miswrite

(redirected from miswriting)
Related to miswriting: miswritten, brought out

mis·write

 (mĭs-rīt′)
tr.v. mis·wrote (-rōt′), mis·writ·ten (-rĭt′n), mis·writ·ing, mis·writes
To write incorrectly or carelessly: miswrite a word; miswrite a historical account.

miswrite

(ˌmɪsˈraɪt)
vb (tr) , -writes, -writing, -wrote or -written
to write wrongly or in error
References in periodicals archive ?
In the first item, I understand the verb chung ba to correspond to pai [phrase omitted] 'to push open' or 'to push aside', taking chung as a miswriting for phyung, perfect of 'byin 'to cast out'.
in the Persian writing system, it seems that the first part of the city name (Ba/oz: the northern Middle Persian [beta] becomes an f or a b in modern Persian) can be a miswriting for BW[?
a miswriting, just as writing is a misreading" (3) [Leer es un acto de desescritura de la misma forma que escribir es un acto de deslectura].
On folio 12 of Whitney MS 1, a second group of recipes begins with a new rubricated incipit, "Here begynnes aires," with "aires" again a miswriting for "cures" (see note 2).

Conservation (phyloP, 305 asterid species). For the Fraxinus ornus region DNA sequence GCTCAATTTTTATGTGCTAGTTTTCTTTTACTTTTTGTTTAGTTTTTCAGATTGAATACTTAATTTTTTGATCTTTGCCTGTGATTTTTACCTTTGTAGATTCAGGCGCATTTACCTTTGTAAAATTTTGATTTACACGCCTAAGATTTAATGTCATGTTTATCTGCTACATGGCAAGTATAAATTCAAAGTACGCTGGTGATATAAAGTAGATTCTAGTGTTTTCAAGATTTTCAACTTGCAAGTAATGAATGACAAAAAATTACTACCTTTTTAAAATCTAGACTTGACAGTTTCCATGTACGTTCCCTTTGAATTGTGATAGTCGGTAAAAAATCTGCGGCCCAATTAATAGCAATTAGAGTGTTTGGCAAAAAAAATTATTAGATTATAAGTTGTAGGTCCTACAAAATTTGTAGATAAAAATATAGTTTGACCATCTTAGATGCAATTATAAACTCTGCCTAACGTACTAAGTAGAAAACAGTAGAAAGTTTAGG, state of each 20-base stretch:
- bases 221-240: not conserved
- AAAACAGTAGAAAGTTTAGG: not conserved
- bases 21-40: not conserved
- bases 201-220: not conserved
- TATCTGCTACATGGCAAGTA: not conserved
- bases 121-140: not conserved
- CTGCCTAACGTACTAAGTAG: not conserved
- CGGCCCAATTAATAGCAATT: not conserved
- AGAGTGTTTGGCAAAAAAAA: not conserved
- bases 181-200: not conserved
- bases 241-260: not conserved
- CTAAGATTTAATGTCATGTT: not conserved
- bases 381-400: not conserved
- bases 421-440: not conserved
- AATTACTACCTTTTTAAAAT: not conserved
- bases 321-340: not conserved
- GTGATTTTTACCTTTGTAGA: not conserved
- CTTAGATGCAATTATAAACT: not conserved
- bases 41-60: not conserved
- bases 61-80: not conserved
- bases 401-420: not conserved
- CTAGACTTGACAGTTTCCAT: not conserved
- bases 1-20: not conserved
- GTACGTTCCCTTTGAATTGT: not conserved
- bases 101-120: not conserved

Student's Name Class Please Check the Student's Deficiencies On the Following List: Misspelling Faulty grammar Miswriting (omission of words or parts of words, transposition of letters, etc.
Verbal orders should be used minimally because they lead to a greater risk of errors due to misunderstandings, misinterpretation, and miswriting (Kaplan, Ancheta, Jacobs, & Clinical Informatics Outcomes Research Group, 2006).
Two possibilities suggested themselves: "either the first must be regarded as washed out, a mere miswriting that ought never to have seen the light; or the story as a whole must take into account the existence of two versions and use it" (Letters 142).
Second, we compare the miswriting of income-increasing total accruals accompanied by abnormal selling to the mispricing of income-increasing total accruals when there is no abnormal trading.
As for the potential origins of the placename Isseka from a miswriting of Ijjecka `ajuga', Gerritsen should review his own Appendix (1994b:22), where under English `yam', there are seven Nhanda entries, including Ijjecka, ascribed to the northern dialect.
Palaeographically the miswriting of cysas six as cysa six <cysa vi> would then involve a scribal simplification of <ss> [greater than] <s> in scriptio continua.
The earlier cephalicus is a miswriting either by the scribe or his exemplar.
Another possibility, if the neuter is a problem, is to take paet (written) as a miswriting of pa, adv.